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6. MVVM > Using MVVM Light to enable MVVM applications

Using MVVM Light to enable MVVM applications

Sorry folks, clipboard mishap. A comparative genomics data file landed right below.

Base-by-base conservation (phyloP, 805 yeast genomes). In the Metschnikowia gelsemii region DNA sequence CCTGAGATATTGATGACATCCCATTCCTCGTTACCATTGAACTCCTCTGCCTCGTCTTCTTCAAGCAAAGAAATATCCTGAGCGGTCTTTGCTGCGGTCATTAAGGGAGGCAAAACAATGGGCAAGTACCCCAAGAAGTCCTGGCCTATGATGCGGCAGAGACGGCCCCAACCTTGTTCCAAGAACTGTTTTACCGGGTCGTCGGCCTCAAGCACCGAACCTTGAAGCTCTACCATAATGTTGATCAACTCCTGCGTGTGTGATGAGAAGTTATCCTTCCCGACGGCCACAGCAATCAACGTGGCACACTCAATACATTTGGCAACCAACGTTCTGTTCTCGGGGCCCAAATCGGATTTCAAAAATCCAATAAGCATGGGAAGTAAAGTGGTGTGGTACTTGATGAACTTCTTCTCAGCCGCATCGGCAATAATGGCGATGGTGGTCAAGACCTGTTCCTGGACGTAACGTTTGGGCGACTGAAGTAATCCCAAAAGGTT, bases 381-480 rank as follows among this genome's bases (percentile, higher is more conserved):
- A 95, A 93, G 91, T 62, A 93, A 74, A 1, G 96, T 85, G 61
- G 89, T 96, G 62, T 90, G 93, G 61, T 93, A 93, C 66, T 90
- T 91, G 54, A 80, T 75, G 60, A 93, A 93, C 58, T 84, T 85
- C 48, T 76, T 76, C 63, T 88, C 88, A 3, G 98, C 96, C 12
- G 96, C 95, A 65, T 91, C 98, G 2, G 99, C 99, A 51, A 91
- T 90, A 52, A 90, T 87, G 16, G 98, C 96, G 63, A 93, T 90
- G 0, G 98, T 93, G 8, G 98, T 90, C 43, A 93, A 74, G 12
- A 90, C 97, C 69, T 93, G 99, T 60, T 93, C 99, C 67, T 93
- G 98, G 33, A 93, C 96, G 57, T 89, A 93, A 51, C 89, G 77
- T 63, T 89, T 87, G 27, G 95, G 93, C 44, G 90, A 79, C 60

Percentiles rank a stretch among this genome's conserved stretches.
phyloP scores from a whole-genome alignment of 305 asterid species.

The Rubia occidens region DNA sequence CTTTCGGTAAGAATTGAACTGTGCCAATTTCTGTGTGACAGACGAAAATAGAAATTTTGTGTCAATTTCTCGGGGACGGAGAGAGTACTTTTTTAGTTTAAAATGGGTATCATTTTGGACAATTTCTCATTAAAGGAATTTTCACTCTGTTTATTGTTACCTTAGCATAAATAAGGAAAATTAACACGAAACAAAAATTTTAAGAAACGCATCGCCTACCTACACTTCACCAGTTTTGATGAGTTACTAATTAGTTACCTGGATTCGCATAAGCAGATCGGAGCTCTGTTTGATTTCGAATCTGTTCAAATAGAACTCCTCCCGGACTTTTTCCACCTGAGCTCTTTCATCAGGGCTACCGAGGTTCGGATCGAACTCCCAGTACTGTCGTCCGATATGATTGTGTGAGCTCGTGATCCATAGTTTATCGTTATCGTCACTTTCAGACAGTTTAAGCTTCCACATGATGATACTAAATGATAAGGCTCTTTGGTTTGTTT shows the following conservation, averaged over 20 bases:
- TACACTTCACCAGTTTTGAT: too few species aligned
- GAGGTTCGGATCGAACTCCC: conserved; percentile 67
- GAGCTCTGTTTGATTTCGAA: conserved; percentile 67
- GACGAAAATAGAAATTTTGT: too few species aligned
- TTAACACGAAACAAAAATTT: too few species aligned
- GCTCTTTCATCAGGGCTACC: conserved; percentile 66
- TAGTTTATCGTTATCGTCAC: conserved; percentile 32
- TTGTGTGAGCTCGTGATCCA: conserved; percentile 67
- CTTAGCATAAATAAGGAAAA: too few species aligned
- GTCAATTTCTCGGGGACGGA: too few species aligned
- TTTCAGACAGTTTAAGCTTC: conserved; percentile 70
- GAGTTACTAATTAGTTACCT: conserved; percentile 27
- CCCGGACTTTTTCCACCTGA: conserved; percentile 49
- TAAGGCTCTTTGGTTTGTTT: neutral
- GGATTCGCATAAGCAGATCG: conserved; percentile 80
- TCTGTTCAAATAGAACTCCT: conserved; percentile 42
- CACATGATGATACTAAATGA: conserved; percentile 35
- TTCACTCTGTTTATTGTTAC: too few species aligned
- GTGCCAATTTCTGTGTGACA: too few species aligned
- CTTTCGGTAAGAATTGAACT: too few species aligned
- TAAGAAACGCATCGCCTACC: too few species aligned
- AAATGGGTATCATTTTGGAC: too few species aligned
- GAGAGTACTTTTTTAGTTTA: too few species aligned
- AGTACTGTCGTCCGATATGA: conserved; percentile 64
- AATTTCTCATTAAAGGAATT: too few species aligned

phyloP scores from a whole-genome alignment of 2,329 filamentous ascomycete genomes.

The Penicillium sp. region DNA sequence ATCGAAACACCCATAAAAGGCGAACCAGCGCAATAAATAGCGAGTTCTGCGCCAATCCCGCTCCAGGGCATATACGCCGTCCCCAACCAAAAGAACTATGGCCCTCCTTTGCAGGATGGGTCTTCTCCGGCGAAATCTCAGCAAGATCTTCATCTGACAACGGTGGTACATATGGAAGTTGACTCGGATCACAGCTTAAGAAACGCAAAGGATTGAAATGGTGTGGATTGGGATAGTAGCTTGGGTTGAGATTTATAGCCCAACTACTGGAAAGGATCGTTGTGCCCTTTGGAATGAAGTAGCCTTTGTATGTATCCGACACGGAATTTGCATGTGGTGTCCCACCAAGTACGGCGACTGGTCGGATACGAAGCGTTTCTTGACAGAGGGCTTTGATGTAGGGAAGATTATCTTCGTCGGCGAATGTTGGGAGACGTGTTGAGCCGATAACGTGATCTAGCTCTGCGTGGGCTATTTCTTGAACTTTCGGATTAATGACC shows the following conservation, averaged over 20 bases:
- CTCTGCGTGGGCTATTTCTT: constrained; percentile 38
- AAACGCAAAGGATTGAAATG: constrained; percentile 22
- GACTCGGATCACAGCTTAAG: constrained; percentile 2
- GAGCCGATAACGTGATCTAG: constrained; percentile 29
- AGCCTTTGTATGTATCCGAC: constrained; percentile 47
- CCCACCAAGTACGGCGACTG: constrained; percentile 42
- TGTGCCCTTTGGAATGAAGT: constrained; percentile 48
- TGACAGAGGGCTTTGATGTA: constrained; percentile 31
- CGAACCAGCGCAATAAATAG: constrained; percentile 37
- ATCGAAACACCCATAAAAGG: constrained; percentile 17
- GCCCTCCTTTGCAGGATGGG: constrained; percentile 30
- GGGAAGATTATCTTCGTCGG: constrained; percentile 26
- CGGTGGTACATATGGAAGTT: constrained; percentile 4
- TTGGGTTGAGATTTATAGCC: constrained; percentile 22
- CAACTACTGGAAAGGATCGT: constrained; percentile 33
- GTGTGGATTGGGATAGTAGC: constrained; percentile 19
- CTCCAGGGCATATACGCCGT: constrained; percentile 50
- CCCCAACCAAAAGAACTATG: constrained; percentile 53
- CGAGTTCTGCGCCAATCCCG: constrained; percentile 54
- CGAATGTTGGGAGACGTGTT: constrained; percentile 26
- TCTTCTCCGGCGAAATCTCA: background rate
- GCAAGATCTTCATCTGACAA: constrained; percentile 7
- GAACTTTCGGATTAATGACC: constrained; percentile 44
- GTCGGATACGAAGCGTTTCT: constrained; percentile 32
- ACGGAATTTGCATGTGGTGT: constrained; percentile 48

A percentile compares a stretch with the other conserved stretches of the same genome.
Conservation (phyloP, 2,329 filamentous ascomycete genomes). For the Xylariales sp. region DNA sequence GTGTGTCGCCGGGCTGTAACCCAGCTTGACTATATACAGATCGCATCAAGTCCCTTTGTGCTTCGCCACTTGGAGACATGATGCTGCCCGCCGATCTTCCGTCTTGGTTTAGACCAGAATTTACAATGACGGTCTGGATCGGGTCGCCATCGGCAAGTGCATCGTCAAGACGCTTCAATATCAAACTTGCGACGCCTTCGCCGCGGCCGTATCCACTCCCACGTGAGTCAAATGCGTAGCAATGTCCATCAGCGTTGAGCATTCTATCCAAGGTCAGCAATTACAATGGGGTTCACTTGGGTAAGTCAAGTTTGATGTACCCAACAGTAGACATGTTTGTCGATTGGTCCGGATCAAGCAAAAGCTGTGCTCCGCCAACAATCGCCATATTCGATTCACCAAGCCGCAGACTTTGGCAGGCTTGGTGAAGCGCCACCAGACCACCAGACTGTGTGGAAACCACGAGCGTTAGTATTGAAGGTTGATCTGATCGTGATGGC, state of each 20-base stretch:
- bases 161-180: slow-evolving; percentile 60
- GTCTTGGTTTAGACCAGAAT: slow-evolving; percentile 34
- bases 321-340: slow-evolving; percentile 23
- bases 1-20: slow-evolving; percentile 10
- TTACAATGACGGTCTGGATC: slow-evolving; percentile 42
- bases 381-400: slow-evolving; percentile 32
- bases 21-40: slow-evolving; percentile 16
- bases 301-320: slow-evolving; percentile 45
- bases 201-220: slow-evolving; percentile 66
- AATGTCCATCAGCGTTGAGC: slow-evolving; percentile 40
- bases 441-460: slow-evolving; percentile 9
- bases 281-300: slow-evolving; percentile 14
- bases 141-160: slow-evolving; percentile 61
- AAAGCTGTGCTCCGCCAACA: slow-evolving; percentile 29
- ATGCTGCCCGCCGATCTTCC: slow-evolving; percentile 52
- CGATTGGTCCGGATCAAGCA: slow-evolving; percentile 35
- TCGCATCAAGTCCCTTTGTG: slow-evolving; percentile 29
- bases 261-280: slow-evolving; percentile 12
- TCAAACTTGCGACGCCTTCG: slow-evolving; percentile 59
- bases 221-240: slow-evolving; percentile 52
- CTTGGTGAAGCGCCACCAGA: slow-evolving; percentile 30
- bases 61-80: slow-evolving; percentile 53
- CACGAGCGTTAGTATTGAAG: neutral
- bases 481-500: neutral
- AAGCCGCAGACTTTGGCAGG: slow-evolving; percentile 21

Using MVVM Light to enable MVVM applications Applies to Silverlight 3, 4, 5 and WP7 Not all necessary building blocks are available out of the box in Silverlight when you want to start using the MVVM pattern. Certain base classes and/or components have to be written—your basic ViewModel classes, ICommand implementations, a way to connect your View to your ViewModel, a way to communicate between ViewModels, and so on. Doing all of this by yourself would quickly result in quite a workload. Due to the popularity of the pattern, quite a few MVVM-enabling frameworks have popped up, of which the best-known are probably Caliburn, Prism (more than just MVVM), and the MVVM Light Toolkit by Laurent Bugnion. In this recipe (and the following ones), we will use the MVVM Light Toolkit to enable MVVM in our projects: it's open, it's lightweight, it's extensible, and it's very easy to use with little to no learning curve. Instead of using project templates (delivered with the MVVM Light Toolkit), we will only use the base classes in these recipes, so as offer a better understanding of how things work and can be set up. Getting ready We're going to recreate the application from the previous recipe, Creating a basic MVVM application, but this time by using the MVVM Light Toolkit base classes. This means you might have to download the necessary files and install them. They can be found at http://mvvmlight.codeplex.com/. You can start with the provided starter solution, which already includes these necessary dependencies: Chapter 6\Using_MVVMLight_Starter. The completed solution can be found at Chapter 6\Using_MVVMLight_Completed. How to do it... We're going to create an MVVM application that will display a list of persons and allows us to add a Person to that ListBox. To achieve this, we'll complete the following steps: Add a new class to the ViewModels folder in MVVM.Client. Right-click the folder, select Add | New class, and create a new class named PersonViewModel, inheriting ViewModelBase.Add the following using statements to this class: using GalaSoft.MvvmLight; using MVVM.Client.Models; Add two properties to PersonViewModel: private ObservableCollection<Person> _people; /// <summary> /// The People property /// </summary> public ObservableCollection<Person> People { get { return _people; } set { _people = value; RaisePropertyChanged("People"); } } private DateTime? _lastAddedDate; /// <summary> /// The LastAddedDate property /// </summary> public DateTime? LastAddedDate { get { return _lastAddedDate; } set { _lastAddedDate = value; RaisePropertyChanged("LastAddedDate"); } } Change the constructor of PersonViewModel and add the LoadData() method: public PersonViewModel() { LoadData(); } private void LoadData() { People = DataLoader.GeneratePeople(); } Add the AddPerson method to PersonViewModel: public void AddPerson() { People.Add(new Person() { FirstName = "Sven" , Name = "Vercauteren" , Age = 25 }); LastAddedDate = DateTime.Now; } Open PeopleView.xaml, and implement the bindings to LastAddedDate and People such as: <Grid x:Name="LayoutRoot"> <Grid.RowDefinitions> <RowDefinition Height="Auto"></RowDefinition> <RowDefinition></RowDefinition> </Grid.RowDefinitions> <StackPanel Orientation="Horizontal"> <Button x:Name="btnAddPerson" Content="Add person" Width="200" Height="30" Click="btnAddPerson_Click"></Button> <TextBlock Text="{Binding LastAddedDate, StringFormat='Last person was added on {0}', FallbackValue=''}" Margin="10,0,0,0"> </TextBlock> </StackPanel> <ListBox ItemsSource="{Binding People}" Grid.Row="1"> <ListBox.ItemTemplate> <DataTemplate> <StackPanel Orientation="Vertical"> <StackPanel Orientation="Horizontal"> <TextBlock Text="{Binding Name}" /> <TextBlock Text="{Binding FirstName}" Margin="5,0,0,0" /> </StackPanel> <TextBlock Text="{Binding Age}" FontSize="12" /> </StackPanel> </DataTemplate> </ListBox.ItemTemplate> </ListBox> </Grid> In the constructor of PeopleView.xaml.cs, set its DataContext to an instance of PersonViewModel: public PeopleView() { InitializeComponent(); this.DataContext = new PersonViewModel(); } Add the following using statement to PeopleView.xaml.cs: using MVVM.Client.ViewModels; Implement the click handler of btnAddPerson in PeopleView.xaml.cs: private void btnAddPerson_Click(object sender, RoutedEventArgs e) { ((PersonViewModel)DataContext).AddPerson(); } You can now build and run the application, and add a Person by clicking the Add person button. How it works... We've started out by creating the PersonViewModel class, which inherits MVVM Light's ViewModelBase class. Among other things (which will be talked about in later recipes), this ViewModelBase class implements INotifyPropertyChanged. Through this interface, notifications can be sent when a property is changed, telling Silverlight that the UI should be updated (this of course depends on how you've created your bindings). In the PersonViewModel class, we've added two properties: People (an Observable Collection<Person>) and LastAddedDate. Both properties raise the NotifyChanged event in their property setters, which makes sure the UI is updated when these properties are set or changed. The starter solution already includes a Person class (inheriting NotifyProperty ChangedBase, which implements INotifyPropertyChanged). This is the business object that is our model. In the PersonViewModel, we fill this with dummy data by calling DataLoader.GeneratePeople() via the constructor. On to the View—PeopleView. PeopleView contains a ListBox, bound to the People collection, and a TextBlock, bound to the LastAddedDate. In the View's constructor, the DataContext of the View is set to a new instance of our PersonViewModel class. This is crucial; as the DataContext of PeopleView is now a PersonViewModel instance, our binding syntax to properties on the PersonViewModel works. In an MVVM pattern, the ViewModel is always the DataContext of the View. There's also a button, btnAddPerson, defined on the View. When this button is clicked, the method AddNewPerson() is executed on the ViewModel. This adds a new Person to the People list, and sets the LastAddedDate to the current date. Bringing it all together, it works as follows: The View is instantiated, and its DataContext is set to a new PersonViewModel instance.In the constructor, the People collection of PersonViewModel is initialized. The ViewModel is thus responsible for converting the Model (the Person class) to a representation that is useable by the View. Sometimes, the ViewModel is called a converter on steroids—the reason is obvious.As the properties on the ViewModel fire a NotifyChanged event in their setters, the View (which is bound to these properties) is correctly updated.When the Add Person button is pressed, a Person instance is added to People, and the LastAddedDate is changed. The View is notified of this change (thanks to the INotifyCollectionChanged and INotifyPropertyChanged interfaces) and is, again, updated accordingly. There's more... This is just the beginning, we've now got a very basic MVVM application up and running, but a few crucial features are still missing—connecting the View to the ViewModel can be done differently (built-in in MVVM Light), Commanding can be used to bind Events to Commands in the ViewModel, and there's a way to send messages between ViewModels. Make sure you read the next recipes for a better understanding of these concepts. See also For more information on MVVM, have a look at the other recipes in this chapter.